Overblown alarm over reasonable gun-control laws proposed in statehouses across the country has led to a movement by various local governments declaring themselves Second Amendment “sanctuaries” — vowing to establish local jurisdictions where state gun laws that they view as unconstitutional will not be enforced. These resolutions, to the extent they conflict with state law, lack legal effect: In Tazewell County, Va., for example, the “Sanctuary Resolution” approved by the board of supervisors purports to prohibit any county employee from enforcing, and any county funds from being used for the enforcement of, new state gun laws the county deems unconstitutional. But Virginia state law prohibits local governments from enacting ordinances or resolutions that are inconsistent with state laws and, more directly, specifically prohibits local governments from regulating firearms.
The resolution, and others like it, demonstrate how their proponents operate on a fundamental misunderstanding of the rights afforded Americans by the Second Amendment and, importantly, the limitations on those rights. And how they’ve spurred extremists who want to stand up local militias to engage in armed rebellion against the state — action that isn’t just dangerous but that also runs counter to the Constitution.
The right secured by the Second Amendment is not unlimited. As the Supreme Court made clear in Justice Antonin Scalia’s 2008 majority opinion in District of Columbia v. Heller, it is “not a right to keep and carry any weapon whatsoever in any manner whatsoever and for whatever purpose.” In Heller, the court struck down the District of Columbia’s ban on handgun possession in the home as unconstitutional, holding that the Second Amendment protects an individual’s right to keep and bear arms for the purpose of self-defense. But in doing so, the court confirmed the legality of “long-standing prohibitions on the possession of firearms by felons and the mentally ill, or laws forbidding the carrying of firearms in sensitive places such as schools and government buildings, or laws imposing conditions and qualifications on the commercial sale of arms.”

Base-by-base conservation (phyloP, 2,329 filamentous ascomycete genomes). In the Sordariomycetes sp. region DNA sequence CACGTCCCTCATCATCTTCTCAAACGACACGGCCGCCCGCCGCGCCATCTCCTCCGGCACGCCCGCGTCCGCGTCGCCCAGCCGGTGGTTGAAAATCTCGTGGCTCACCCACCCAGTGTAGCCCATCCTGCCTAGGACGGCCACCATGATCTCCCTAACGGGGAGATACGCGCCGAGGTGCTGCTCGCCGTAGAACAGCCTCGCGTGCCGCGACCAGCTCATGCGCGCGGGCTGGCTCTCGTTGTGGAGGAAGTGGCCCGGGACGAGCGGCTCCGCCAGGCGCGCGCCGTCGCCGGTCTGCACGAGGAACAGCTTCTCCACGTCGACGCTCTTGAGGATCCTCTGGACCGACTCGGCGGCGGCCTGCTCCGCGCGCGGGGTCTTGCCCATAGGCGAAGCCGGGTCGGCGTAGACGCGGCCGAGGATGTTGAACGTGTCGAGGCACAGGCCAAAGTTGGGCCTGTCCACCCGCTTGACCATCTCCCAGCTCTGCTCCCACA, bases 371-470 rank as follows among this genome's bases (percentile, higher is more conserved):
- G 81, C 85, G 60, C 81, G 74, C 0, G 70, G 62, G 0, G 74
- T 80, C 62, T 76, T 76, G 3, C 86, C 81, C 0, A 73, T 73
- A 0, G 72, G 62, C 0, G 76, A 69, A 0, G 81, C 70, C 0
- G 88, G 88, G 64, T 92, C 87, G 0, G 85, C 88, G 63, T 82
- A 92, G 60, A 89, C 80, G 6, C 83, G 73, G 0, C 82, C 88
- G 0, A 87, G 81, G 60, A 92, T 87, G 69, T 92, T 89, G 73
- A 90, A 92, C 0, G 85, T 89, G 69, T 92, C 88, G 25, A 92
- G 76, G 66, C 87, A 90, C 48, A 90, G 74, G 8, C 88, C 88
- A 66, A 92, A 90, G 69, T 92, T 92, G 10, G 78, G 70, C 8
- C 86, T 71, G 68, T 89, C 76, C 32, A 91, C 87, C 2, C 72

It further recognized what it called “another important limitation”: that the types of weapons protected for possession and use were “those ‘in common use at the time’” of the Second Amendment’s ratification, while pointedly explaining that the protection did not extend to “weapons not typically possessed by law-abiding citizens for lawful purposes, such as short-barreled shotguns.” And the court reaffirmed its 1886 opinion in Presser v. Illinois that the Second Amendment “does not prevent the prohibition of private paramilitary organizations” — private militias, in other words — which are, in fact, prohibited by the state constitutions of 48 states, including Virginia.
Proponents of Second Amendment sanctuary cities and counties largely ignore the teaching of Heller, instead pronouncing any gun-control legislation unconstitutional, whether it requires backgrounds checks or a waiting period, raises the legal age for gun ownership, bans bump-stock devices that allow for rapid firing, prohibits weapons in government buildings, or outlaws assault-style rifles. Rather than engaging in a bill-by-bill discussion of proposed legislation, these advocates whip up hysteria by painting with a broad brush, arguing that all gun-control legislation is part of a conspiracy of liberals who “want to take your guns.”
Using this disingenuous logic, proponents have convinced cities and counties in Oregon, Washington, New Mexico, Illinois, Colorado, Florida, Virginia and elsewhere that they should resist laws enacted by duly-elected legislators upon their own declarations — not those of the courts — that such laws violate the Second Amendment. This not only misunderstands the Second Amendment, but it also misunderstands the limited powers of local jurisdictions, which exist solely based on authorities conferred by state law. State constitutions, statutes and common law generally affirm the “supremacy” of federal and state law, meaning that local jurisdictions are preempted from enacting conflicting ordinances and resolutions. And in no state do local governments have the prerogative to declare a state or federal law unconstitutional without involving the courts.
Ignoring this reality — core to our constitutional structure — some have gone even further, calling for local governments to stand up their own militias to defend their absolutist version of Second Amendment rights. The Oath Keepers, a private, armed militia that recently offered to come to President Trump’s aid in the event of impeachment and removal, last week announced that it is deploying to Virginia to “focus on helping Sheriffs raise and train an official armed posse in each county, under command of the Sheriff, and on organizing, training, and equipping official county militia, under the authority of the county government.” The Oath Keepers claim they are doing this in “resistance to the unconstitutional” and dangerous “actions of the Governor” and urge the same in every county because “when a town or county government stands up, that pits one government entity against another.”
Putting aside that county militias, unanswerable to the state, are just as unlawful as private militias, the recklessness of the Oath Keepers’ call should be alarming not just to gun-control advocates but to gun owners. Raising local militias to forcibly resist state law goes far beyond stating an intention to oppose or not enforce new gun-control legislation. It is an ominous step toward insurrection, and it reflects that those claiming to stand for Second Amendment rights don’t understand where those rights begin and end.